recommended reading

Google Chrome’s Little Helpers Are Offering Hackers a Backdoor to Hijack Your Web Browsing

Mark Lennihan/AP

Extensions are useful little programs written by independent developers to customize your browser experience, whether its by blocking advertisements,aggregating your newsfeed, or keeping you on task. But they may also offer a way for malicious coders to get past Google Chrome’s notoriously tight security to harness your online activity for personal profit, or perform other acts of  mayhem.

In December, Google’s developer community noticed that an extension called Window Minimizer was hijacking people’s searches to earn money for a third-party search engine. The extension—a productivity shortcut for other web developers—was written by someone calling himself Ionut Botizan, who had it reroute links from Google search to a third party search engine called Ecosia, allegedly to save the rainforest (Right…). Botizan’s little trick is an variation on clickjacking, which momentarily shunts web users to a third-party site to artificially boost traffic or generate ad revenue.

Extensions run alongside Chrome, not within it, so the security onus is supposed to be on developers, who have to abide by Google’s Developer Program Policies, and on users, who must agree to each extension’s Terms of Service. Ostensibly, this frees both Google and the developer from liability. But in practice it means that Google has to play catch-up to police the thousands of Chrome extensions that are available.

On its own, Botizan’s hack was mostly harmless. But it’s worrying how easily he was able to fool other developers, the very people who should know better. For those of us who may not be so well-informed, it’s sobering to think what a truly malicious extension could do.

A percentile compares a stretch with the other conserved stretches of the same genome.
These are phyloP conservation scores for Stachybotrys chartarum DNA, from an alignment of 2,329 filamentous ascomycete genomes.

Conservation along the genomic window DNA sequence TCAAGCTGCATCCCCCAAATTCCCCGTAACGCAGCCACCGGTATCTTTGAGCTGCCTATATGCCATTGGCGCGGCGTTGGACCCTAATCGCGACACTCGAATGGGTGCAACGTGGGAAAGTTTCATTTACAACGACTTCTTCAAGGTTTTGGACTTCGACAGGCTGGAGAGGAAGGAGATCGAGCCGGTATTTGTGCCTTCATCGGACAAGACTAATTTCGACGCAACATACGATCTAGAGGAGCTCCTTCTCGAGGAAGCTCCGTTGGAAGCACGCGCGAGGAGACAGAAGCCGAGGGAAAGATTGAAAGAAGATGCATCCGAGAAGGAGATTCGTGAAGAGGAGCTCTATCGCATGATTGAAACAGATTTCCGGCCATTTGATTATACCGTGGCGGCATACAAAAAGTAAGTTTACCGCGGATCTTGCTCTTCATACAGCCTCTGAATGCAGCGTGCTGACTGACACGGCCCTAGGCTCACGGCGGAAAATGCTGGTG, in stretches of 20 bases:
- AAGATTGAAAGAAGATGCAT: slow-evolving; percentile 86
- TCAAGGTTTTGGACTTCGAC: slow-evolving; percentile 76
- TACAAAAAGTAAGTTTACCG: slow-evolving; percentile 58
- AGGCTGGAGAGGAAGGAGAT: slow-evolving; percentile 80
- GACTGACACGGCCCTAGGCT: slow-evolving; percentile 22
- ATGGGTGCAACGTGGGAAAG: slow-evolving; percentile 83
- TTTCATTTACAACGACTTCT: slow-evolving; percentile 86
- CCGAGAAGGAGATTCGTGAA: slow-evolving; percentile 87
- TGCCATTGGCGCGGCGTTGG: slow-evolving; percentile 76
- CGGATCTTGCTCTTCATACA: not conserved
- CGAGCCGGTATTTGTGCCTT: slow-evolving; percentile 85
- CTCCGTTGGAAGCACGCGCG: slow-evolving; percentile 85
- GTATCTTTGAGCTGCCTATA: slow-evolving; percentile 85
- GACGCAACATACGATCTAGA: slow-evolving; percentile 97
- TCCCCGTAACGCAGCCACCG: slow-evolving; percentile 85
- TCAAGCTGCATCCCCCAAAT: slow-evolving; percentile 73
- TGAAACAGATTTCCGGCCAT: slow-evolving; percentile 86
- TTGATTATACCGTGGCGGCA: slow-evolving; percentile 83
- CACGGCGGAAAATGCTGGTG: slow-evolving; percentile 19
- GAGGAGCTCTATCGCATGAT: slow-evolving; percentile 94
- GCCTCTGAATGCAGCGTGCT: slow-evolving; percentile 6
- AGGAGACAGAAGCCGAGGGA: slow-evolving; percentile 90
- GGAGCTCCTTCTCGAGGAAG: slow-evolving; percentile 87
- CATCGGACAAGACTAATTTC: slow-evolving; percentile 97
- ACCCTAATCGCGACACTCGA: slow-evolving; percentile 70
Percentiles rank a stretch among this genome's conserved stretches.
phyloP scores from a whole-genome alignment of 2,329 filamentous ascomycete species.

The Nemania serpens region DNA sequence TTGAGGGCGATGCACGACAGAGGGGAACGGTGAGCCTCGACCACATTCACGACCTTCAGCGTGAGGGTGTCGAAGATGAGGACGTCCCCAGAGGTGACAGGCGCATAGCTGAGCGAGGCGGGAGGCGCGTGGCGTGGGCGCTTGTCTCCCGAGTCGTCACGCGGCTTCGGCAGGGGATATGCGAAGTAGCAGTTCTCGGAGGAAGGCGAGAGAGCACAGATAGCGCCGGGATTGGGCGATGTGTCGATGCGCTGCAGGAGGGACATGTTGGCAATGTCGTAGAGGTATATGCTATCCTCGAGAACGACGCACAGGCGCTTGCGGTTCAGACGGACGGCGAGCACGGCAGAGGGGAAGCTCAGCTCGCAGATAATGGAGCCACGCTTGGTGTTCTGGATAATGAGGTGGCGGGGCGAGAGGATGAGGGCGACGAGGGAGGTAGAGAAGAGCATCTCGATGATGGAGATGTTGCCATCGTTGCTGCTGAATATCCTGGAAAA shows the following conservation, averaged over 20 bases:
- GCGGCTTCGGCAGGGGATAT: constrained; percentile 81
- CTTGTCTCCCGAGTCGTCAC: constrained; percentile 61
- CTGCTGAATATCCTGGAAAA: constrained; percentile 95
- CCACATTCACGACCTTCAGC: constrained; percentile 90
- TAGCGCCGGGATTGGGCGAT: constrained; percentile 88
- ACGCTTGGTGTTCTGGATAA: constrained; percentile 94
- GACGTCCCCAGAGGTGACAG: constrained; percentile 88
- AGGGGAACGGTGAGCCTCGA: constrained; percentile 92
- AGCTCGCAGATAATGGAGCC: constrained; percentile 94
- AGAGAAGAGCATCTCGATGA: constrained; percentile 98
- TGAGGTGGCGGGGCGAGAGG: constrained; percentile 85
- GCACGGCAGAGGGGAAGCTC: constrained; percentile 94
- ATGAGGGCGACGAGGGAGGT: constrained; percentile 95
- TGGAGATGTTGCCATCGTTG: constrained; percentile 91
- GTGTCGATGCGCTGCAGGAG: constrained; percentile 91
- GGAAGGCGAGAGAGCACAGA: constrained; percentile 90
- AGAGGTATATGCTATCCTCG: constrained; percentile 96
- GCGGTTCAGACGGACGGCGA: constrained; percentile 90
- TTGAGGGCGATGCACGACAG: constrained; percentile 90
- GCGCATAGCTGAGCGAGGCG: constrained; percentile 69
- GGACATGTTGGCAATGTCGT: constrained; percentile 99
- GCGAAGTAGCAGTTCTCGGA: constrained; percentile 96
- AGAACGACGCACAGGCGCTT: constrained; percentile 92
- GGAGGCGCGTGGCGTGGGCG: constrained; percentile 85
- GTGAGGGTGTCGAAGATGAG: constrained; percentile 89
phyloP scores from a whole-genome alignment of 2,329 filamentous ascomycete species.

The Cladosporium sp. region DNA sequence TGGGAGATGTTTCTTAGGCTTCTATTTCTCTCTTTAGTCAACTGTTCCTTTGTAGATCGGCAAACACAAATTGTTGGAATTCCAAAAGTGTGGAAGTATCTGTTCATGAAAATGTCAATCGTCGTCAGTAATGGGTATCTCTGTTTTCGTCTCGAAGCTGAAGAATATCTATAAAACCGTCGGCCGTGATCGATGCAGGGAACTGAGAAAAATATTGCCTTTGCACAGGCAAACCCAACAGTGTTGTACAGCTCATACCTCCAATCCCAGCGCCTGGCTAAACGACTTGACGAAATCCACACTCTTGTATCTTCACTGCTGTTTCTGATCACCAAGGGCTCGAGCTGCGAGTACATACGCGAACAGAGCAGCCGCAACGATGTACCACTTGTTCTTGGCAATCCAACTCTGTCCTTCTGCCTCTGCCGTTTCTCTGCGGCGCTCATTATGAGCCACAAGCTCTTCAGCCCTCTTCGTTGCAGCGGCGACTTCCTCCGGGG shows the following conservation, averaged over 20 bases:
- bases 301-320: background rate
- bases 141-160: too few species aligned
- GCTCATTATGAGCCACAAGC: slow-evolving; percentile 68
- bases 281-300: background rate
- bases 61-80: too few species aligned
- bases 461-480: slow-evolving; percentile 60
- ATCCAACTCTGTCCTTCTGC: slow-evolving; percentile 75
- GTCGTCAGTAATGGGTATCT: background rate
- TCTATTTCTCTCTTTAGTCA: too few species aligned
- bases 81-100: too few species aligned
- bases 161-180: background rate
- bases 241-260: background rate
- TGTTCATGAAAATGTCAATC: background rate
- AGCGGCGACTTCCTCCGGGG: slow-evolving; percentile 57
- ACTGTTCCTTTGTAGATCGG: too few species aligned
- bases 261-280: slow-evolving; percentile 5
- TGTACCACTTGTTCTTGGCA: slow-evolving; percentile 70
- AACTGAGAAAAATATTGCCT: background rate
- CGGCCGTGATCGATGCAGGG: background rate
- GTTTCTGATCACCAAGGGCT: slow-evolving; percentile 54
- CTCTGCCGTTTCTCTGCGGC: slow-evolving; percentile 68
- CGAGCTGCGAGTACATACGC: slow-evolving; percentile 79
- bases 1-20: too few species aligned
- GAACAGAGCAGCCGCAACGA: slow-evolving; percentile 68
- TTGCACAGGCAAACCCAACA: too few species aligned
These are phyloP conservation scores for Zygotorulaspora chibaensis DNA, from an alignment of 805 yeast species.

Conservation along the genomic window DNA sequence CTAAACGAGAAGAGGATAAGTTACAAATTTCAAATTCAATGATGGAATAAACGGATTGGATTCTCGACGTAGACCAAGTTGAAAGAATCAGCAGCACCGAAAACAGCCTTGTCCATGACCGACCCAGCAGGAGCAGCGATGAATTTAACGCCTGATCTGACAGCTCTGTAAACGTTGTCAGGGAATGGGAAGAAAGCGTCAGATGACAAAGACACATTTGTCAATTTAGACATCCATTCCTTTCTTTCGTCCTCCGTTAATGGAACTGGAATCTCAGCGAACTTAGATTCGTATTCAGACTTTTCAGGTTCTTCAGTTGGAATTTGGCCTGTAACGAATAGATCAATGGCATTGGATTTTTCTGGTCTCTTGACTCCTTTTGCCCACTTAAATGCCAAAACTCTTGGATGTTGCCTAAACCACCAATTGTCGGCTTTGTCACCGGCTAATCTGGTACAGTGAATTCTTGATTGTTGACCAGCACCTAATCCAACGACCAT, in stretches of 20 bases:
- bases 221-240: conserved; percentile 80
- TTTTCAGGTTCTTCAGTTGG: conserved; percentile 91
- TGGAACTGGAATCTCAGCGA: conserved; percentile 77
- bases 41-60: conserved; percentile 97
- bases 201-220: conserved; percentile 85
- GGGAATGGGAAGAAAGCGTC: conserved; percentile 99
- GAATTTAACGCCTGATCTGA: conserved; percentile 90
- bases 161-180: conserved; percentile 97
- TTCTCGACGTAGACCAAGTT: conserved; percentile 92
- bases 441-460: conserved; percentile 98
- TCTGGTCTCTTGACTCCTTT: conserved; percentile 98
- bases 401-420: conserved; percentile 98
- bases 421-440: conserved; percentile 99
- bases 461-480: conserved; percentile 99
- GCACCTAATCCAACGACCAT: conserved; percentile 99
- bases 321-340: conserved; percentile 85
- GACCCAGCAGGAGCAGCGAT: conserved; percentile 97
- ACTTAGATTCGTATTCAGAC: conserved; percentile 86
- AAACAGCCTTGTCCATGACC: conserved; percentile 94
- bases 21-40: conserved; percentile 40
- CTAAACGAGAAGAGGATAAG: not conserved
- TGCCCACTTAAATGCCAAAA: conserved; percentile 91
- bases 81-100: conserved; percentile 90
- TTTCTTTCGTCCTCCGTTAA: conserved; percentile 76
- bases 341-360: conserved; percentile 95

Threatwatch Alert

Software vulnerability

Malware Has a New Hiding Place: Subtitles

See threatwatch report


Close [ x ] More from Nextgov

Thank you for subscribing to newsletters from
We think these reports might interest you:

  • Modernizing IT for Mission Success

    Surveying Federal and Defense Leaders on Priorities and Challenges at the Tactical Edge

  • Communicating Innovation in Federal Government

    Federal Government spending on ‘obsolete technology’ continues to increase. Supporting the twin pillars of improved digital service delivery for citizens on the one hand, and the increasingly optimized and flexible working practices for federal employees on the other, are neither easy nor inexpensive tasks. This whitepaper explores how federal agencies can leverage the value of existing agency technology assets while offering IT leaders the ability to implement the kind of employee productivity, citizen service improvements and security demanded by federal oversight.

  • Effective Ransomware Response

    This whitepaper provides an overview and understanding of ransomware and how to successfully combat it.

  • Forecasting Cloud's Future

    Conversations with Federal, State, and Local Technology Leaders on Cloud-Driven Digital Transformation

  • IT Transformation Trends: Flash Storage as a Strategic IT Asset

    MIT Technology Review: Flash Storage As a Strategic IT Asset For the first time in decades, IT leaders now consider all-flash storage as a strategic IT asset. IT has become a new operating model that enables self-service with high performance, density and resiliency. It also offers the self-service agility of the public cloud combined with the security, performance, and cost-effectiveness of a private cloud. Download this MIT Technology Review paper to learn more about how all-flash storage is transforming the data center.


When you download a report, your information may be shared with the underwriters of that document.